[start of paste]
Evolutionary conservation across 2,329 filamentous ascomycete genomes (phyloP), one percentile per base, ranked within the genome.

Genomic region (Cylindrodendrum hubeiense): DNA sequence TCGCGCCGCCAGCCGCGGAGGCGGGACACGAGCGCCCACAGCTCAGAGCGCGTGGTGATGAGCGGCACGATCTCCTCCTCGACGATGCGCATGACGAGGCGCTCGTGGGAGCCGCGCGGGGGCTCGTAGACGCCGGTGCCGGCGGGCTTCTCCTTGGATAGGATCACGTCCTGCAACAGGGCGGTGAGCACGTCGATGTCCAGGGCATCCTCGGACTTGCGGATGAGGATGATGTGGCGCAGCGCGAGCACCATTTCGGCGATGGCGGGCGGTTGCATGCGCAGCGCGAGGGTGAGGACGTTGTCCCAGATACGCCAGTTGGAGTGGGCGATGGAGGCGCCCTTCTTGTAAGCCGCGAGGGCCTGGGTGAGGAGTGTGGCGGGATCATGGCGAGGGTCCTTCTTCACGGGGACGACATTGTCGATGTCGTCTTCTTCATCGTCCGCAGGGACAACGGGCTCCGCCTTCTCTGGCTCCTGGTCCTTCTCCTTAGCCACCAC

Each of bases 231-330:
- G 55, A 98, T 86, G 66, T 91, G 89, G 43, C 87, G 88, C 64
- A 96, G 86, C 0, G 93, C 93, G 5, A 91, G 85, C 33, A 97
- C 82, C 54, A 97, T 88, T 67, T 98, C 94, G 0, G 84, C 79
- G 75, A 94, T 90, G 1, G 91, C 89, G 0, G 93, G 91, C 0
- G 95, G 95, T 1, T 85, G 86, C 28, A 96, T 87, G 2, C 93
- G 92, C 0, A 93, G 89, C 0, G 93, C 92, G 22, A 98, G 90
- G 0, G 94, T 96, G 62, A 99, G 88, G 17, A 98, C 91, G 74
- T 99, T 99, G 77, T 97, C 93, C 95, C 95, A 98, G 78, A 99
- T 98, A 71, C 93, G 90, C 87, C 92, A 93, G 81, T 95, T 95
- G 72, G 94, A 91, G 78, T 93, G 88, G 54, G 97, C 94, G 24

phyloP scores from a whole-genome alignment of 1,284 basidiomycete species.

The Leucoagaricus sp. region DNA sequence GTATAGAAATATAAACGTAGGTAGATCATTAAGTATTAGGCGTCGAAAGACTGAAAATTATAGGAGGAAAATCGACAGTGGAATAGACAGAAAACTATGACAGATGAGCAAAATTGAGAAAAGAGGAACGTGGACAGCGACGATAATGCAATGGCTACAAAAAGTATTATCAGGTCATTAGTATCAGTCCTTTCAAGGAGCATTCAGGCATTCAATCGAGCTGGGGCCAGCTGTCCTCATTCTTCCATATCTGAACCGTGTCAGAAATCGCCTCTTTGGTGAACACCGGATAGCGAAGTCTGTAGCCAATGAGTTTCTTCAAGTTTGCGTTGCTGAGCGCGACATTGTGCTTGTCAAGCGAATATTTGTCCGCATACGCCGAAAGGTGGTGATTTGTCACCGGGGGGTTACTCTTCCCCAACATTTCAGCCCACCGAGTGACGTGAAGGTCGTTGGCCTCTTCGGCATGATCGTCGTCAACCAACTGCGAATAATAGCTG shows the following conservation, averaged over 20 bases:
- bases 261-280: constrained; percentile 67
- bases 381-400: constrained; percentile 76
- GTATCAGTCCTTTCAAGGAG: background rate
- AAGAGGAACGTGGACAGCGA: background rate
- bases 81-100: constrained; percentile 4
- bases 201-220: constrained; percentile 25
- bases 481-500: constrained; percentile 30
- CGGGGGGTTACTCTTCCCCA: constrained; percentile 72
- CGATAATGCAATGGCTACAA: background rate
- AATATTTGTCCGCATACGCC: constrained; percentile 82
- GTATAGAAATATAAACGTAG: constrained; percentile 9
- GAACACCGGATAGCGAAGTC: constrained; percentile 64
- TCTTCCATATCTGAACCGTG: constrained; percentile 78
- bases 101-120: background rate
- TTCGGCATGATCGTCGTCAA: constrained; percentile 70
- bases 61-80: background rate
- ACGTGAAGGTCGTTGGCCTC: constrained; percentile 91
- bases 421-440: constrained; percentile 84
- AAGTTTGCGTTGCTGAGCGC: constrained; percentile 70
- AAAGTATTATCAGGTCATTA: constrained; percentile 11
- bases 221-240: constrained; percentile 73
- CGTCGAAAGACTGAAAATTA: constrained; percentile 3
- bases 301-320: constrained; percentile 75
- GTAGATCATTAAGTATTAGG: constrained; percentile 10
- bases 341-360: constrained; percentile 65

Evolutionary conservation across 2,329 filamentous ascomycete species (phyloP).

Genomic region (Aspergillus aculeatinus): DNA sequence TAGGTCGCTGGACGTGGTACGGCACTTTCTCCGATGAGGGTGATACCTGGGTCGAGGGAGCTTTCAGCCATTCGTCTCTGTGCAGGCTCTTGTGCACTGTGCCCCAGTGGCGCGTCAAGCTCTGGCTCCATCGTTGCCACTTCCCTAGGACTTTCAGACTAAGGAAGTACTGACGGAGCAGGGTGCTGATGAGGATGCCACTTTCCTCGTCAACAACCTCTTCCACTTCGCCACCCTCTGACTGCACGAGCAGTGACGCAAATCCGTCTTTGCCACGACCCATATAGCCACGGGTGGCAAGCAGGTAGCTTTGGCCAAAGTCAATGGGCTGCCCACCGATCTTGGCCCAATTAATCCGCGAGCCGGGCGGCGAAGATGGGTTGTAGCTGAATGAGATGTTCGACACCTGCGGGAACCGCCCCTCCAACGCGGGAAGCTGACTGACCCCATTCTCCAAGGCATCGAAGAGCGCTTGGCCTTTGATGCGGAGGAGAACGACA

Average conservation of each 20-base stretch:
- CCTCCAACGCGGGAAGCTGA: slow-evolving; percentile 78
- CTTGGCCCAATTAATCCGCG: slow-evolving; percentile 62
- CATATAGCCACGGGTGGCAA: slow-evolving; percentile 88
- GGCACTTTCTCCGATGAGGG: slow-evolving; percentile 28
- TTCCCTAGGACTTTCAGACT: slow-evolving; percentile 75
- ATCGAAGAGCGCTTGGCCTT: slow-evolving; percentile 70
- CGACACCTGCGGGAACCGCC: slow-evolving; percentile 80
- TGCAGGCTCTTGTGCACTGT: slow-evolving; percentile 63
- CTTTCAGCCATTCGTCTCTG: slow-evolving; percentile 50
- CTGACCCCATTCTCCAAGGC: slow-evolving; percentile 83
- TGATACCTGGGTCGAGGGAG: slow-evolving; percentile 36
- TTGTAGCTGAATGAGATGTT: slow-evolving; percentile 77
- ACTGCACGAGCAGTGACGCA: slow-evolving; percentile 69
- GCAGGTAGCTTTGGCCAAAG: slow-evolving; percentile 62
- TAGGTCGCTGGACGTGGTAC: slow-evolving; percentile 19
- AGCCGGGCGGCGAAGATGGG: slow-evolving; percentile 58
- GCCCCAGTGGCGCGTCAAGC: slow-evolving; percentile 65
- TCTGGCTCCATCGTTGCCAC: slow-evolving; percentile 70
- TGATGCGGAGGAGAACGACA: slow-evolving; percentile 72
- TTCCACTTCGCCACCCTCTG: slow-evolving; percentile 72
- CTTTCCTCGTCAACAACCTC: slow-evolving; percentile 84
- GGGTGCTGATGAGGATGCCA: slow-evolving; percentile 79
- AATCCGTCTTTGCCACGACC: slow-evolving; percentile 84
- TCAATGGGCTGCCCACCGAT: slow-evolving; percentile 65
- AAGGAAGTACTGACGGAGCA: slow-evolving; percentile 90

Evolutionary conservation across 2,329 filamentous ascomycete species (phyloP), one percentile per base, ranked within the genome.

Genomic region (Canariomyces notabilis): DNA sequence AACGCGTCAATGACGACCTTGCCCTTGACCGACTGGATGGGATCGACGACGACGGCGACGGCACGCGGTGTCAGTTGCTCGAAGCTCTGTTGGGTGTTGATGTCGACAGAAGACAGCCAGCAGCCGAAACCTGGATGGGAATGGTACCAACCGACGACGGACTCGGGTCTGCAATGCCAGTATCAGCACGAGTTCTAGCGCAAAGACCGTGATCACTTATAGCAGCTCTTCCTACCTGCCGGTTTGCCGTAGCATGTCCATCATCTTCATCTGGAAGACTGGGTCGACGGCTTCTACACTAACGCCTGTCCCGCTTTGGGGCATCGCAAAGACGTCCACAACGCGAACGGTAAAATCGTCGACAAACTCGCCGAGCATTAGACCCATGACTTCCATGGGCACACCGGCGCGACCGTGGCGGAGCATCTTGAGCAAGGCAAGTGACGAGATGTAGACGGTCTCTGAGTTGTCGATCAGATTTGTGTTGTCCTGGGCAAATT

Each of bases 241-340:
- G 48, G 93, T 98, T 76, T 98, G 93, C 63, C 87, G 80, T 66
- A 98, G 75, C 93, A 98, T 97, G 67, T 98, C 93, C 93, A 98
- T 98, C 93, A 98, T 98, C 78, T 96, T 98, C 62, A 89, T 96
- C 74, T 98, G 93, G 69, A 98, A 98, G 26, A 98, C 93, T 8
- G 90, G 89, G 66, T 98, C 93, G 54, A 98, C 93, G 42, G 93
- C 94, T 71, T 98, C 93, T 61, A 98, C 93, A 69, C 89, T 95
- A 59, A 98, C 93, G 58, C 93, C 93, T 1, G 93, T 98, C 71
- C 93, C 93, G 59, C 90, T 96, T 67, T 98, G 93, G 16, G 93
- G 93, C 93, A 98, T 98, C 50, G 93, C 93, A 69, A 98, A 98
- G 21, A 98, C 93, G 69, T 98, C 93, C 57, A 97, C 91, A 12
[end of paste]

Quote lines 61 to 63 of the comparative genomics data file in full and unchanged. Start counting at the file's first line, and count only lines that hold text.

- TCTGGCTCCATCGTTGCCAC: slow-evolving; percentile 70
- TGATGCGGAGGAGAACGACA: slow-evolving; percentile 72
- TTCCACTTCGCCACCCTCTG: slow-evolving; percentile 72